70,000 KMIs in the first six weeks is a pretty strong indication.
When Land Rover built the Evoque, a space was inadvertently created between the slick new SUV and the Range Rover Sport. The carmaker soon found that shoppers were coming into dealerships wanting something with a bit more space than the Evoque. But the jump to the Range Rover Sport was just too big for most people to manage. It wasn't long before the British carmaker realized it had to build a fourth Range Rover, and with that the Velar was born.
We sat down in Shanghai with the man that lead the Velar's design, JLR's Creative Director, Massimo Frascella, to discuss the new car. "The Velar has been the smoothest project I've ever worked on. From the start of the project, the vision was very clear. Every department – exterior, interior, powertrain, etc. – was aware it was working on something very special and everyone has been pulling in the same direction since the car's inception. The Velar shares a similar footprint with the Range Rover but is as tall as the Evoque. If you look at other SUVs on the market, it's very hard to find a competitor."
The Porsche Macan, Jaguar F-Pace and Alfa Romeo Stelvio are arguably its closest rivals, but none of these offer the same space and comfort as the Velar. And from a design perspective, the Velar is in a league of its own. Of the entire Range Rover lineup, the Velar is also the most road-orientated," claims Frascella. Remember the Velar has an optional air suspension and aluminum-intensive body structure. Yet Land Rover's Terrain Response 2, Hill Descent Control and All Terrain Progress Control also make the Velar a very capable off-roader. An absolute necessity with every Range Rover.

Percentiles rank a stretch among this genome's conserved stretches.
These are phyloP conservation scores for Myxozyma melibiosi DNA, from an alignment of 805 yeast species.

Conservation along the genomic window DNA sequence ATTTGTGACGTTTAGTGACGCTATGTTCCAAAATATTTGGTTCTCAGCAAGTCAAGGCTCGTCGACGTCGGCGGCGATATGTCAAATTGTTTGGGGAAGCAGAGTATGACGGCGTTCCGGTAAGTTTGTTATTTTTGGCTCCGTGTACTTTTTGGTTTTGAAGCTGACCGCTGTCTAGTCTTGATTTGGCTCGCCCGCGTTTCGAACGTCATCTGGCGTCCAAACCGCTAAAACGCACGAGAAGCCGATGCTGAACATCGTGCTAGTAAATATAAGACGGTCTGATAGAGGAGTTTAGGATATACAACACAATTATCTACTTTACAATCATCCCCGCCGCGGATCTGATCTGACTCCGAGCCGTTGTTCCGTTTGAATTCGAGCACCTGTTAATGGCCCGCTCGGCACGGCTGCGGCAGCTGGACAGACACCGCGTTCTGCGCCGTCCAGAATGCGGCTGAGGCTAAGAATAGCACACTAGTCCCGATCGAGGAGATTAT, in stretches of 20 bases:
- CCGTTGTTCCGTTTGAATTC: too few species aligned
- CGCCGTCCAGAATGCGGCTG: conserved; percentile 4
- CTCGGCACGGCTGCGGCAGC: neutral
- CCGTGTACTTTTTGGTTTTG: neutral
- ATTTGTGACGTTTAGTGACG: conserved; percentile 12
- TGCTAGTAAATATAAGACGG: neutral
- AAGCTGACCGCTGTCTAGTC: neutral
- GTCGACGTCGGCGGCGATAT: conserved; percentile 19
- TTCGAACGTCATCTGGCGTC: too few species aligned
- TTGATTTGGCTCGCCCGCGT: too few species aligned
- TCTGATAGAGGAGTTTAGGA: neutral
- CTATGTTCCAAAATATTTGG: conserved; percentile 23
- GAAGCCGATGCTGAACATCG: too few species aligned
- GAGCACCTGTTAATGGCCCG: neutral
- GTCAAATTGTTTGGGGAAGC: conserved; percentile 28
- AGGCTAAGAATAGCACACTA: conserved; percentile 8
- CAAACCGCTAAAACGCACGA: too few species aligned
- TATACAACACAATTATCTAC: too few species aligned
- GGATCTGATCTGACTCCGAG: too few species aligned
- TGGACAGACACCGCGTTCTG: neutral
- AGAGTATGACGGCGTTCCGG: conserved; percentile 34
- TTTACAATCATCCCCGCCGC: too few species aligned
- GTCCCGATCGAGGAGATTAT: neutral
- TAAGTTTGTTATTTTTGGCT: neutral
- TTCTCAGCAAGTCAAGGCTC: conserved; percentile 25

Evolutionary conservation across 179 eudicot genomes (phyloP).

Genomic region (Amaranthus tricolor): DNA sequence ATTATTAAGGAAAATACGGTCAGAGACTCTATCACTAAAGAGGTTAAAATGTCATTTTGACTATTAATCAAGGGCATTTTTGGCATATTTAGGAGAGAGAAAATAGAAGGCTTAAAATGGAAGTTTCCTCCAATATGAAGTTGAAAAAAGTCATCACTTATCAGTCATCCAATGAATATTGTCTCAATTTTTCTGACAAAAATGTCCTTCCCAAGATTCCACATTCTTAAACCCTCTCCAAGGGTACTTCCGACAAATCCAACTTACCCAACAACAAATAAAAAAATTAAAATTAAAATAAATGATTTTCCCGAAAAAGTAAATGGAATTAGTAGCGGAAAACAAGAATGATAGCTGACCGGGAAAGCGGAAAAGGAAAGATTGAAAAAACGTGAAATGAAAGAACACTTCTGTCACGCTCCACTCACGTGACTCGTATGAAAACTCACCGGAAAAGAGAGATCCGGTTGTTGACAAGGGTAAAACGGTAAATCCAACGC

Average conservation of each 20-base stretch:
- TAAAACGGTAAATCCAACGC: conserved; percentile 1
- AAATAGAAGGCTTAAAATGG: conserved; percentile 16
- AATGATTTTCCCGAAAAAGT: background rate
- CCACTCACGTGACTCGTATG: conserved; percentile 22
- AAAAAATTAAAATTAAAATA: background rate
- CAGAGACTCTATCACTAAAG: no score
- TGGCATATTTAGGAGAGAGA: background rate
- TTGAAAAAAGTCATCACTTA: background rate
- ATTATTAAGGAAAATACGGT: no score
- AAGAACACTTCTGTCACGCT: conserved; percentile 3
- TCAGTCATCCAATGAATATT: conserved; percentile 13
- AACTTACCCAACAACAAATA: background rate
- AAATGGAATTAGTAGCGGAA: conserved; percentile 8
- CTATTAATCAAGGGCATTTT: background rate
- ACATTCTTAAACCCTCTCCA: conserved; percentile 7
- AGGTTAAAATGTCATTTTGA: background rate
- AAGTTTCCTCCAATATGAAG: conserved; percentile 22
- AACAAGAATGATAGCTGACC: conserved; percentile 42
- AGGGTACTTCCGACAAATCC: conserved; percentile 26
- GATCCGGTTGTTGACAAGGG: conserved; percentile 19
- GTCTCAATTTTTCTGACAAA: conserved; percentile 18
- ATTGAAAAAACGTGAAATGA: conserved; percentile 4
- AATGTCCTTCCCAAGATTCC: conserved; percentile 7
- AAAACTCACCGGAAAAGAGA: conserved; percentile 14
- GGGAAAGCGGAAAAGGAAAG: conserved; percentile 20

"80 percent of Evoque buyers were first time RR buyers and the same will happen with the Velar. Since it was unveiled in Geneva around 6 weeks ago, there have been 70,000 KMIs (Keep Me Informed). That's a record for us. People are seeing pictures of the Velar and they want one. It is a true object of desire and from the initial interest, the Velar has every chance of being our best-selling model ever." Derived from Latin, the name Velar means 'veil,' and was a name Land Rover used on Range Rover prototypes from the late 1960s to indicate they were hiding something new. As well as providing a nice connection to its heritage, the name Velar is also a beautiful sounding word and fits the car perfectly.
Distinctive design features on the Velar, such as the retracting door handles and gloss black interior that appears free of any buttons, was part of a reductionist approach Frascella and his team took with the new car."Reducing complexity without reducing functionality," as the Italian car designer puts it. Not only do the retracting door handles look great, they also help maintain a low drag coefficient of 0.32. And they'll work in extreme climates, popping out with an inch of ice on top of them without a problem. Time will tell if the Velar enjoys the success that's expected of it. But all signs point to it being another sales smash hit for the British marque.